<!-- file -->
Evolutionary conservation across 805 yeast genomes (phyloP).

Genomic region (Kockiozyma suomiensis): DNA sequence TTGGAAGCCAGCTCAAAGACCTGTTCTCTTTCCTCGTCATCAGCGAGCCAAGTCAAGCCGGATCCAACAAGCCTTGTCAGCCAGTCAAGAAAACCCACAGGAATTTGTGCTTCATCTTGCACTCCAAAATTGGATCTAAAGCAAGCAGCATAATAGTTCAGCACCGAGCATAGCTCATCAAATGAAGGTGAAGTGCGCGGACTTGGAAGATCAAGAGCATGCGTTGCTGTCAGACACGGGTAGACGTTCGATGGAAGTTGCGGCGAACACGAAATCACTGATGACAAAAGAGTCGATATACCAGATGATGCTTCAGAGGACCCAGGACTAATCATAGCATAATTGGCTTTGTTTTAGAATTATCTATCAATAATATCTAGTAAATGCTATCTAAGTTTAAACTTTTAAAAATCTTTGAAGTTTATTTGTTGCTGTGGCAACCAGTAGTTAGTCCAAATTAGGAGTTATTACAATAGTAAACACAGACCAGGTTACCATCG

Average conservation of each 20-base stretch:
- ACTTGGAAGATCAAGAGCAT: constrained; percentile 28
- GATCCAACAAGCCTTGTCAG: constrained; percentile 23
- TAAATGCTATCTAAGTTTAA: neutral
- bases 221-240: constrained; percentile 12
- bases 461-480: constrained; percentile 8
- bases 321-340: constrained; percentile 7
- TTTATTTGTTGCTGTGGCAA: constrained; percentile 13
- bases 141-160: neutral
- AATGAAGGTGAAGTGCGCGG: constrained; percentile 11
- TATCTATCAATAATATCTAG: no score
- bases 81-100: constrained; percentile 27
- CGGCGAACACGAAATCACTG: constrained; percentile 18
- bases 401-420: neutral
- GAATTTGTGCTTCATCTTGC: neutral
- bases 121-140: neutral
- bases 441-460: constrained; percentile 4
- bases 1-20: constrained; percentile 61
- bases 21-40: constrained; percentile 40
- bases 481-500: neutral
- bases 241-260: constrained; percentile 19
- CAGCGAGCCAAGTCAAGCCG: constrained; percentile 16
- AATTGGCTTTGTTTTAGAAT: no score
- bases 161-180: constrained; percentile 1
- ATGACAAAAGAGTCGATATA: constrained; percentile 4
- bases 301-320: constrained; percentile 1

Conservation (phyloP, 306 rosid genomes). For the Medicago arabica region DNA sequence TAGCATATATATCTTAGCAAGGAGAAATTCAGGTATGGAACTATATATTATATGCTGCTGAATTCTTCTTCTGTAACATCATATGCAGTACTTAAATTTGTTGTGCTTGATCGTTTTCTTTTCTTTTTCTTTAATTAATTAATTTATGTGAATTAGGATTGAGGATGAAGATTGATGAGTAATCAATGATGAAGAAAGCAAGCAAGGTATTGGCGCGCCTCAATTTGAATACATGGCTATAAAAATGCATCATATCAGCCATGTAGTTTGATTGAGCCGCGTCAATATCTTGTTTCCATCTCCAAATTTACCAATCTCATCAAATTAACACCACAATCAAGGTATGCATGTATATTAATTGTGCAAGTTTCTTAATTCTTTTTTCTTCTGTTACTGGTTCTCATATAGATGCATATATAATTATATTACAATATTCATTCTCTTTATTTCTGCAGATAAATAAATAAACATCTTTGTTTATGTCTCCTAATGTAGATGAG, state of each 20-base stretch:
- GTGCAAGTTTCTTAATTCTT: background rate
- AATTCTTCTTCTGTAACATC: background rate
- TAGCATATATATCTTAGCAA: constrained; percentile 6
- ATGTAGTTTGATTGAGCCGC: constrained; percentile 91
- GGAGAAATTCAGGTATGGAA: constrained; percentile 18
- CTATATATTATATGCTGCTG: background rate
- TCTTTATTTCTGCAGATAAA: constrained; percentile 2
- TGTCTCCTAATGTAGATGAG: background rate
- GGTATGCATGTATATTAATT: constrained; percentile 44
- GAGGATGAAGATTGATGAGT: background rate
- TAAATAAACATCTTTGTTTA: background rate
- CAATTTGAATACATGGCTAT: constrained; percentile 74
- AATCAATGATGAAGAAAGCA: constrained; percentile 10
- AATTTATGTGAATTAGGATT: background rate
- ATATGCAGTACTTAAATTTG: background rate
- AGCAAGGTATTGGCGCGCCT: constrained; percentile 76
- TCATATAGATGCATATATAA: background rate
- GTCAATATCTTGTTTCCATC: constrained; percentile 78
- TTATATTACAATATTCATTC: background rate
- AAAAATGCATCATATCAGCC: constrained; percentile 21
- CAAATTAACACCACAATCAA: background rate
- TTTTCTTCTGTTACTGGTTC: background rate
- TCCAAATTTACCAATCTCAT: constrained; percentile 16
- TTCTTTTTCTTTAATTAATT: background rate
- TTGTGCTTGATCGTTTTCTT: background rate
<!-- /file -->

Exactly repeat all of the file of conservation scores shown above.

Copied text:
Evolutionary conservation across 805 yeast genomes (phyloP).

Genomic region (Kockiozyma suomiensis): DNA sequence TTGGAAGCCAGCTCAAAGACCTGTTCTCTTTCCTCGTCATCAGCGAGCCAAGTCAAGCCGGATCCAACAAGCCTTGTCAGCCAGTCAAGAAAACCCACAGGAATTTGTGCTTCATCTTGCACTCCAAAATTGGATCTAAAGCAAGCAGCATAATAGTTCAGCACCGAGCATAGCTCATCAAATGAAGGTGAAGTGCGCGGACTTGGAAGATCAAGAGCATGCGTTGCTGTCAGACACGGGTAGACGTTCGATGGAAGTTGCGGCGAACACGAAATCACTGATGACAAAAGAGTCGATATACCAGATGATGCTTCAGAGGACCCAGGACTAATCATAGCATAATTGGCTTTGTTTTAGAATTATCTATCAATAATATCTAGTAAATGCTATCTAAGTTTAAACTTTTAAAAATCTTTGAAGTTTATTTGTTGCTGTGGCAACCAGTAGTTAGTCCAAATTAGGAGTTATTACAATAGTAAACACAGACCAGGTTACCATCG

Average conservation of each 20-base stretch:
- ACTTGGAAGATCAAGAGCAT: constrained; percentile 28
- GATCCAACAAGCCTTGTCAG: constrained; percentile 23
- TAAATGCTATCTAAGTTTAA: neutral
- bases 221-240: constrained; percentile 12
- bases 461-480: constrained; percentile 8
- bases 321-340: constrained; percentile 7
- TTTATTTGTTGCTGTGGCAA: constrained; percentile 13
- bases 141-160: neutral
- AATGAAGGTGAAGTGCGCGG: constrained; percentile 11
- TATCTATCAATAATATCTAG: no score
- bases 81-100: constrained; percentile 27
- CGGCGAACACGAAATCACTG: constrained; percentile 18
- bases 401-420: neutral
- GAATTTGTGCTTCATCTTGC: neutral
- bases 121-140: neutral
- bases 441-460: constrained; percentile 4
- bases 1-20: constrained; percentile 61
- bases 21-40: constrained; percentile 40
- bases 481-500: neutral
- bases 241-260: constrained; percentile 19
- CAGCGAGCCAAGTCAAGCCG: constrained; percentile 16
- AATTGGCTTTGTTTTAGAAT: no score
- bases 161-180: constrained; percentile 1
- ATGACAAAAGAGTCGATATA: constrained; percentile 4
- bases 301-320: constrained; percentile 1

Conservation (phyloP, 306 rosid genomes). For the Medicago arabica region DNA sequence TAGCATATATATCTTAGCAAGGAGAAATTCAGGTATGGAACTATATATTATATGCTGCTGAATTCTTCTTCTGTAACATCATATGCAGTACTTAAATTTGTTGTGCTTGATCGTTTTCTTTTCTTTTTCTTTAATTAATTAATTTATGTGAATTAGGATTGAGGATGAAGATTGATGAGTAATCAATGATGAAGAAAGCAAGCAAGGTATTGGCGCGCCTCAATTTGAATACATGGCTATAAAAATGCATCATATCAGCCATGTAGTTTGATTGAGCCGCGTCAATATCTTGTTTCCATCTCCAAATTTACCAATCTCATCAAATTAACACCACAATCAAGGTATGCATGTATATTAATTGTGCAAGTTTCTTAATTCTTTTTTCTTCTGTTACTGGTTCTCATATAGATGCATATATAATTATATTACAATATTCATTCTCTTTATTTCTGCAGATAAATAAATAAACATCTTTGTTTATGTCTCCTAATGTAGATGAG, state of each 20-base stretch:
- GTGCAAGTTTCTTAATTCTT: background rate
- AATTCTTCTTCTGTAACATC: background rate
- TAGCATATATATCTTAGCAA: constrained; percentile 6
- ATGTAGTTTGATTGAGCCGC: constrained; percentile 91
- GGAGAAATTCAGGTATGGAA: constrained; percentile 18
- CTATATATTATATGCTGCTG: background rate
- TCTTTATTTCTGCAGATAAA: constrained; percentile 2
- TGTCTCCTAATGTAGATGAG: background rate
- GGTATGCATGTATATTAATT: constrained; percentile 44
- GAGGATGAAGATTGATGAGT: background rate
- TAAATAAACATCTTTGTTTA: background rate
- CAATTTGAATACATGGCTAT: constrained; percentile 74
- AATCAATGATGAAGAAAGCA: constrained; percentile 10
- AATTTATGTGAATTAGGATT: background rate
- ATATGCAGTACTTAAATTTG: background rate
- AGCAAGGTATTGGCGCGCCT: constrained; percentile 76
- TCATATAGATGCATATATAA: background rate
- GTCAATATCTTGTTTCCATC: constrained; percentile 78
- TTATATTACAATATTCATTC: background rate
- AAAAATGCATCATATCAGCC: constrained; percentile 21
- CAAATTAACACCACAATCAA: background rate
- TTTTCTTCTGTTACTGGTTC: background rate
- TCCAAATTTACCAATCTCAT: constrained; percentile 16
- TTCTTTTTCTTTAATTAATT: background rate
- TTGTGCTTGATCGTTTTCTT: background rate